Featured image: A six-channel hemispherical speaker, a central tool of the Princeton Laptop Orchestra and sound-producer for a huge variety of instruments.
This week’s show features Mike Mulshine, Research Specialist on Electronic Music and Assistant Director of PLOrk here at Princeton, who walks us through the ins and outs of designing electronic instruments. Technology allows us to separate the interface from the an instrument’s sound-producing body—for example, most synthesizers have a set of piano keys, capable of producing waves that travel through a PC and other digital processors until finally reaching a speaker that makes sound. This separation allows us amazing flexibility: any sound can be made digitally, by a performer doing any action at all. With limitless options, how do designers make expressive but usable instruments? Mike discusses one example, a project by himself and Dan Trueman called the Bitklavier, where modular coding gives composers freedom to electrify a piano layer by layer.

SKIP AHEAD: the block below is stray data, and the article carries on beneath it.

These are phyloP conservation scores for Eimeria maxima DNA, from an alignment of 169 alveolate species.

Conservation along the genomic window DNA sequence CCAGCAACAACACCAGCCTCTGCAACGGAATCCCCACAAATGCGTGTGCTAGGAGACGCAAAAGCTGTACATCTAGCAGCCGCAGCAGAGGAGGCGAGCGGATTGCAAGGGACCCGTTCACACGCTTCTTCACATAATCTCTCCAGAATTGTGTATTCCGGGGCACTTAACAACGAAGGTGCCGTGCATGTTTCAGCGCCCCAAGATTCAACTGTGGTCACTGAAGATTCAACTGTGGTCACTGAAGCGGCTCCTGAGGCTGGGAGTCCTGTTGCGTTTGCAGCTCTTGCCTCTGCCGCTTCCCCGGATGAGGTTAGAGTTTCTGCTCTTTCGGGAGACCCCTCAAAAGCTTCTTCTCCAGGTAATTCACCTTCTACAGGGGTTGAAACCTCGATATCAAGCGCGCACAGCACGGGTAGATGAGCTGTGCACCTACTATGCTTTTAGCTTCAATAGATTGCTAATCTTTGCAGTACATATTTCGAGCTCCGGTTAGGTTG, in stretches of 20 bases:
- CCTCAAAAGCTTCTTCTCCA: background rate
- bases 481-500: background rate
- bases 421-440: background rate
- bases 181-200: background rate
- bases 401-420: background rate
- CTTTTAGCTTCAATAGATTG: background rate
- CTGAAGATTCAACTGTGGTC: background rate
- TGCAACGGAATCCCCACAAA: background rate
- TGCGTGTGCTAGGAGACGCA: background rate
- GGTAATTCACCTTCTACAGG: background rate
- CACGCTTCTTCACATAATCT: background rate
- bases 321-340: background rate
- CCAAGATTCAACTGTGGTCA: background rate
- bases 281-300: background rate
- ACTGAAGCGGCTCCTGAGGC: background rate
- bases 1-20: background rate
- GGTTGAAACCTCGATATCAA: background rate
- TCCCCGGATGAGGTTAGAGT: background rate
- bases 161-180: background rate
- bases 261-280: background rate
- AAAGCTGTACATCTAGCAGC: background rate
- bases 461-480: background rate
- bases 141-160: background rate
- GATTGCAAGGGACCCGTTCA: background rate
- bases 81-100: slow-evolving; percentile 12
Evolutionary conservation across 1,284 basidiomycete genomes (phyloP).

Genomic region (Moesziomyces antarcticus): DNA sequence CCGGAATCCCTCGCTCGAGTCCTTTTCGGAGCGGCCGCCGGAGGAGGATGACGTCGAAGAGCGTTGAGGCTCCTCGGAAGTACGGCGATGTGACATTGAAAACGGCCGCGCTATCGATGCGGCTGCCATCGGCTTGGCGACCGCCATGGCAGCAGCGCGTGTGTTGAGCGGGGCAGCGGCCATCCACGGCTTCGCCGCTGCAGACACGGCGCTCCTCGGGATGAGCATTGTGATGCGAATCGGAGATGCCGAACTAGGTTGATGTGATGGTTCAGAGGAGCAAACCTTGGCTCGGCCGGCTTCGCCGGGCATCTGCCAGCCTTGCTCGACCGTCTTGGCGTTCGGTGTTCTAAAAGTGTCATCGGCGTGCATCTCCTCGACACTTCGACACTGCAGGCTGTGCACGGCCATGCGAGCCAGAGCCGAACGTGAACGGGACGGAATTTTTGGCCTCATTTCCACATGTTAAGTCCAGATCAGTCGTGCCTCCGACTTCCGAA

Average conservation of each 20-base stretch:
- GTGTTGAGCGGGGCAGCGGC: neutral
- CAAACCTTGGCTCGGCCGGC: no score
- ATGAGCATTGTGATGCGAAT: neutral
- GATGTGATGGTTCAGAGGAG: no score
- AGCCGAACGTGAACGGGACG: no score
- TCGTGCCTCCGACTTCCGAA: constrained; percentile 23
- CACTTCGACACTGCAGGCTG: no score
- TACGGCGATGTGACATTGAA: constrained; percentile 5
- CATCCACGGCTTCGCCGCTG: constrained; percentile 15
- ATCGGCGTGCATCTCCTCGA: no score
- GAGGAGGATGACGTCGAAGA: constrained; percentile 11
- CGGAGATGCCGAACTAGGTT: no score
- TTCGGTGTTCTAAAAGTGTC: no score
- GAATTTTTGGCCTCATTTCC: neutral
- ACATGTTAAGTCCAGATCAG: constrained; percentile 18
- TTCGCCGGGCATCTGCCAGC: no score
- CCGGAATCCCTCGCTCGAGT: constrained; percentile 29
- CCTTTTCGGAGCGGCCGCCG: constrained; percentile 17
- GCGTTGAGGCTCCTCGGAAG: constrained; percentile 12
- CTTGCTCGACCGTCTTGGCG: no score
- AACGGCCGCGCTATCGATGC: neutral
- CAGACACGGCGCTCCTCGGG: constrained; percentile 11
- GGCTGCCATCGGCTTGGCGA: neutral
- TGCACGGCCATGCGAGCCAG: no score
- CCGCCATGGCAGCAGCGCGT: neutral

In other news: Geologists are questioning longstanding theories about the middle of tectonic plates—cratons—that are supposed to be stable over billions of years. New research indicates they might be more dynamic than we thought.
The playlist can be found on WPRB.com or below.